Predicting the future in economics does not have a great track record. Milanovic points to three key challenges: "the belief that the trends that appear to be the most relevant at a particular time will continue into the future, the inability to predict dramatic single events, and an exaggerated focus on key global players, especially the United States. All three problems, even if accurately diagnosed, seem to be very difficult to solve" (p. 158). But, he offers some: "The great middle-class squeeze (which I discussed in Chapters 1 and 2), driven by the forces of automation and globalization, is not at and end. This squeeze will in turn further polarize Western societies into two groups: a very successful rich class at the top, and a much larger group of people whose jobs will entail servicing the rich class in occupations where human labor cannot be replaced by robots" (p. 214-215). And, that it is "hard to imagine that a system with such high inequality could be politically stable. But perhaps inequality will decline, and the problem of instability will disappear. What happens next depends on (1) the nature of technological progress, which might evolve in a pro-poor way, as by the replacement of people in some occupations that are very well paid now, say, professors, with lower-paid workers, and (2) the ability of the "losers" in this system to organize themselves politically. If the losers remain disorganized and subject to false consciousness, not much will change" (p. 217).

On a slightly more positive note: "Policies that would work toward shifting this long-term equalization include (1) high inheritance taxes (as Piketty calls for), which would keep parents from being able to transfer large assets to their children, (2) corporate tax policies that would stimulate companies to distribute shares to workers (moving toward a system of limited workers' capitalism), and (3) tax and administrative policies trhat would enable the poor and the middle classes to have and hold financial assets. Also fitting with this proposal is de Soto's (1989) call for much broader ownership of assets the poor already possess, such as properties that in many countries are held without legal title and so cannot be used as collateral for loans. But these policies would not be sufficient" (p. 221).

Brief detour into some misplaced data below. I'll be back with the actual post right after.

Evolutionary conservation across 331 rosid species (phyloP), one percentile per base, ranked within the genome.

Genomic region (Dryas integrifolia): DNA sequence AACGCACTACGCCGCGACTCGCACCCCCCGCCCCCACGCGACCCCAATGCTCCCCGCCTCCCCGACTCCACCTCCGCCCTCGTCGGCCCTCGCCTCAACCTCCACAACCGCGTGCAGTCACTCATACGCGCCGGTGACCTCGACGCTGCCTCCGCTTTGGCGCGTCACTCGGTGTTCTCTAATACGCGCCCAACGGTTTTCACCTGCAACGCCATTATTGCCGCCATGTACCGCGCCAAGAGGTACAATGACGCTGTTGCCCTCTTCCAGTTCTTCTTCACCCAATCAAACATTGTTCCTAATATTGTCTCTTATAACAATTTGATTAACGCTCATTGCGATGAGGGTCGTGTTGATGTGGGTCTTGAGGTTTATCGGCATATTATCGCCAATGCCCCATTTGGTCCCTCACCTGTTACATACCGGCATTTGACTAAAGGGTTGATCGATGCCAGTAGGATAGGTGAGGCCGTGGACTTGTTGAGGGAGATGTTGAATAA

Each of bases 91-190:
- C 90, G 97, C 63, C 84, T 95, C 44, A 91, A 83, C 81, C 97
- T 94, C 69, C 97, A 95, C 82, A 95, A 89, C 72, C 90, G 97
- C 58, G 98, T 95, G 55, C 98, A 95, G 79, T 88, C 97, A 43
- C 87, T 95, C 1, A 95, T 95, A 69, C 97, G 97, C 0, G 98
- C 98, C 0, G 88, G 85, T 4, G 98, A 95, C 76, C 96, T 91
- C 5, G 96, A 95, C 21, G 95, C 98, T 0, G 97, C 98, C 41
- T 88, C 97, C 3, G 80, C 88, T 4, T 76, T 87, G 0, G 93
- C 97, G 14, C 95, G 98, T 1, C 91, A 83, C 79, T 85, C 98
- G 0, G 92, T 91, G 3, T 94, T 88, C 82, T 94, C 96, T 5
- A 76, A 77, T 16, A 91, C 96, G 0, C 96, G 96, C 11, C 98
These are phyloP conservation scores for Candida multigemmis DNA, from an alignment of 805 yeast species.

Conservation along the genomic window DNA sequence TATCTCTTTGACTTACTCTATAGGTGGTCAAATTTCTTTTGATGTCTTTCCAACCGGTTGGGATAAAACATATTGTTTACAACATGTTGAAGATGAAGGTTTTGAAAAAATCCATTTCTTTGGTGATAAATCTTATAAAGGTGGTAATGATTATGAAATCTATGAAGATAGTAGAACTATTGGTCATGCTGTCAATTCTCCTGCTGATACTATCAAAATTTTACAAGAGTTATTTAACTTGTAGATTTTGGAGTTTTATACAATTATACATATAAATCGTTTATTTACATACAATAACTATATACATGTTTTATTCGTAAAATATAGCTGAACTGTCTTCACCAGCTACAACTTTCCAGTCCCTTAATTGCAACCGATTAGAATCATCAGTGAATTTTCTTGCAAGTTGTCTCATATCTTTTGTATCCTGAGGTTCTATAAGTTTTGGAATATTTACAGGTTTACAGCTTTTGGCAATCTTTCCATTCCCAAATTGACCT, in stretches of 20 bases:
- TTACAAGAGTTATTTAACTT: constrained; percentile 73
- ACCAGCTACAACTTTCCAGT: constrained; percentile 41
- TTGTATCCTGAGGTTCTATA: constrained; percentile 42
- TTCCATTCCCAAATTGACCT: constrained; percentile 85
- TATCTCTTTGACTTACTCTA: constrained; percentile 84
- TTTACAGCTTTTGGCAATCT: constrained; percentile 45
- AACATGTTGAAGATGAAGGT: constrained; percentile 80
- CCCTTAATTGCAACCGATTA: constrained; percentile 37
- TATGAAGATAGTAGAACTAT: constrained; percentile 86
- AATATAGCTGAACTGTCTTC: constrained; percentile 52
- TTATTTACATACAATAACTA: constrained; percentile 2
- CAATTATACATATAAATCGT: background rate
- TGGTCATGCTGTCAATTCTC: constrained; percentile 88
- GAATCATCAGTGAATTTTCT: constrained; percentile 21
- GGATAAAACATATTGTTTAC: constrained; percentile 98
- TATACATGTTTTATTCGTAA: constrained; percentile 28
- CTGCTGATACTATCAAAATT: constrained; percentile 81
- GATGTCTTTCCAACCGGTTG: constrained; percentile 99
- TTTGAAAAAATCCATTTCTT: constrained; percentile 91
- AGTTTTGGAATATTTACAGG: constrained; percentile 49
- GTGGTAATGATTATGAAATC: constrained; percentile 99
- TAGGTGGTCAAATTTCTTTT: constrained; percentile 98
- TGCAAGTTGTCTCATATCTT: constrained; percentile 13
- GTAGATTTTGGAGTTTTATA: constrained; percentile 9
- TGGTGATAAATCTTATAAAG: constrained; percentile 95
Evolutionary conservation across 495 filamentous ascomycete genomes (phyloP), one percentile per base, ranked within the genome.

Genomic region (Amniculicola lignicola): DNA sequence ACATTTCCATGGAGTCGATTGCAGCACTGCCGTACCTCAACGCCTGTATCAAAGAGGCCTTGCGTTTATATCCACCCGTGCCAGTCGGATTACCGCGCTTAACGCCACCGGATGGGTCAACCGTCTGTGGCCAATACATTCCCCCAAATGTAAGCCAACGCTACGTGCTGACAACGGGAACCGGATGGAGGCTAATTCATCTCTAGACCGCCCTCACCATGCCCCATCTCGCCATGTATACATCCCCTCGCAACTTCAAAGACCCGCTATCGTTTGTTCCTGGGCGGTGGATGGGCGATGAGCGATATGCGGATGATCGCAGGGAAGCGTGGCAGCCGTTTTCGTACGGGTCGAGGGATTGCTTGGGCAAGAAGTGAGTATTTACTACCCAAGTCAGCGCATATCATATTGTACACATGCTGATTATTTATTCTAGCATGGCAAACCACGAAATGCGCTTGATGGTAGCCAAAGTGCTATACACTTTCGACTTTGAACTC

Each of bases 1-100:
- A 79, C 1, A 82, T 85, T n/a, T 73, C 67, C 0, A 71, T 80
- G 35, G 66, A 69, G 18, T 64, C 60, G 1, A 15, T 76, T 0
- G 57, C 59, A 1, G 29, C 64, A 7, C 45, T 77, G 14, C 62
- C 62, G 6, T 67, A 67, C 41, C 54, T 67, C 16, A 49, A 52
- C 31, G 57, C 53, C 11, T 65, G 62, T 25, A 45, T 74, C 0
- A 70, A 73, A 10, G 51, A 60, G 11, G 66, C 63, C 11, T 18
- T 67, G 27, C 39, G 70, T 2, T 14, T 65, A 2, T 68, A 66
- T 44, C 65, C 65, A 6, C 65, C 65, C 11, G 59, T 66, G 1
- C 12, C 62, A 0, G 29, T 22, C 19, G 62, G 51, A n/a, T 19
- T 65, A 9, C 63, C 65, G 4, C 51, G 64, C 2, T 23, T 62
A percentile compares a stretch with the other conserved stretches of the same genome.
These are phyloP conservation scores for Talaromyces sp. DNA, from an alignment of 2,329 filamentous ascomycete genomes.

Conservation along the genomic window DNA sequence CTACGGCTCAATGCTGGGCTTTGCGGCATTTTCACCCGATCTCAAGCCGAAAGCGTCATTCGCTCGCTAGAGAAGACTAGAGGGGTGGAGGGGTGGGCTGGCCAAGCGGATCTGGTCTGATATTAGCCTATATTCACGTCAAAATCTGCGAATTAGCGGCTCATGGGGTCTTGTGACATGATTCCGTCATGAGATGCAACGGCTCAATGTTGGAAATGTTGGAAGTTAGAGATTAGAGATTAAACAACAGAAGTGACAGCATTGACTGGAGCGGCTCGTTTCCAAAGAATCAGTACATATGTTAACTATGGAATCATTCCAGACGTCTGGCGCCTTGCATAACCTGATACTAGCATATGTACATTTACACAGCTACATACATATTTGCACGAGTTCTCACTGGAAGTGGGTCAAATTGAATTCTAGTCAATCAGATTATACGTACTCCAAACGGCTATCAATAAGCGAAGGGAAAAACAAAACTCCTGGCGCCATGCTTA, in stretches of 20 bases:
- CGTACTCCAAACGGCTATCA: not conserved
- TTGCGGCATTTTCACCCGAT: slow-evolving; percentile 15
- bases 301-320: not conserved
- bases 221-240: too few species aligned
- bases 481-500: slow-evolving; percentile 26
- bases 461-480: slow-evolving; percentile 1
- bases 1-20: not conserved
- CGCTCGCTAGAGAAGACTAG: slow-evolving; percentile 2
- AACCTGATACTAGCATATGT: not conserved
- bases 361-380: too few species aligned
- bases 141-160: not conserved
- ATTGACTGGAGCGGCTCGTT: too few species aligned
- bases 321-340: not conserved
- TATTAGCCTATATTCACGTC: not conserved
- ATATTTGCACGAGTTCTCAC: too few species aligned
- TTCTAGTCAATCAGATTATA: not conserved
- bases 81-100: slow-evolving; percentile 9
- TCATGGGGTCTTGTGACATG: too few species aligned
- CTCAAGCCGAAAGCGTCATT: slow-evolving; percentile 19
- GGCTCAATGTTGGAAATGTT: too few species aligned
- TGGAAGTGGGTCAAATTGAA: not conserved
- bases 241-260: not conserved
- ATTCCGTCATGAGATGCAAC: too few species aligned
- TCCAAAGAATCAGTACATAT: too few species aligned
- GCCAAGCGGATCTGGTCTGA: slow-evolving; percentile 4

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Infections and Inequalities

An essential read, whether you are in development studies, anthropology or medicine, is Paul Farmer's Infections and Inequalities (1999). "This book examines inequalities in the distribution and outcome of infectious diseases. It asks why people like Annette Jean and her siblings are likely to die of infections such as tuberculosis and AIDS and malaria, while others are spared this risk. It explores the creation and maintenance of such disparities, which are biological in their expression but are largely socially determined" (p. 4). Parts of the book reflect the moment(s) in which it was written, much of it offers insight that will apply well beyond the specifics of drug resistant TB and HIV treatment in the 1990s. In re-reading this book I am struck by the passion that comes through the pages, a powerful voice driven by a strong sense of social justice. He writes: "Our challenge, therefore, is not merely to draw attention to the widening income gap, but also to attack it, to dissect it, and to work with all our capacity to reduce this gap" (p. xxvi) and that only "by struggling for higher standards for the destitute sick will we avoid another unappealing role – that of academic Cassandras who prophesy the coming plagues, but do little to avert them" (p. xxviii).

Opposition to offering high-cost treatment in developing countries, Farmer argues, "may be justified as 'sensible' or 'pragmatic,' but as a policy it is tantamount to the differential valuation of human life, for those who advocate such a policy, regardless of their nationality, would never accept such a death sentence themselves" - it is only because the "victims tends to be poor, and thus less valuable, that such policies appear reasonable" (p. 278). He writes, "it slowly became clear to me that I'd been taken in by some of the pieties of development work. Talk of "appropriate technology" and "sustainability" had sounded good to me, at least initially. The problem was that these sounded silly, even sinister, to the landless peasants with whom I worked" (p. 21).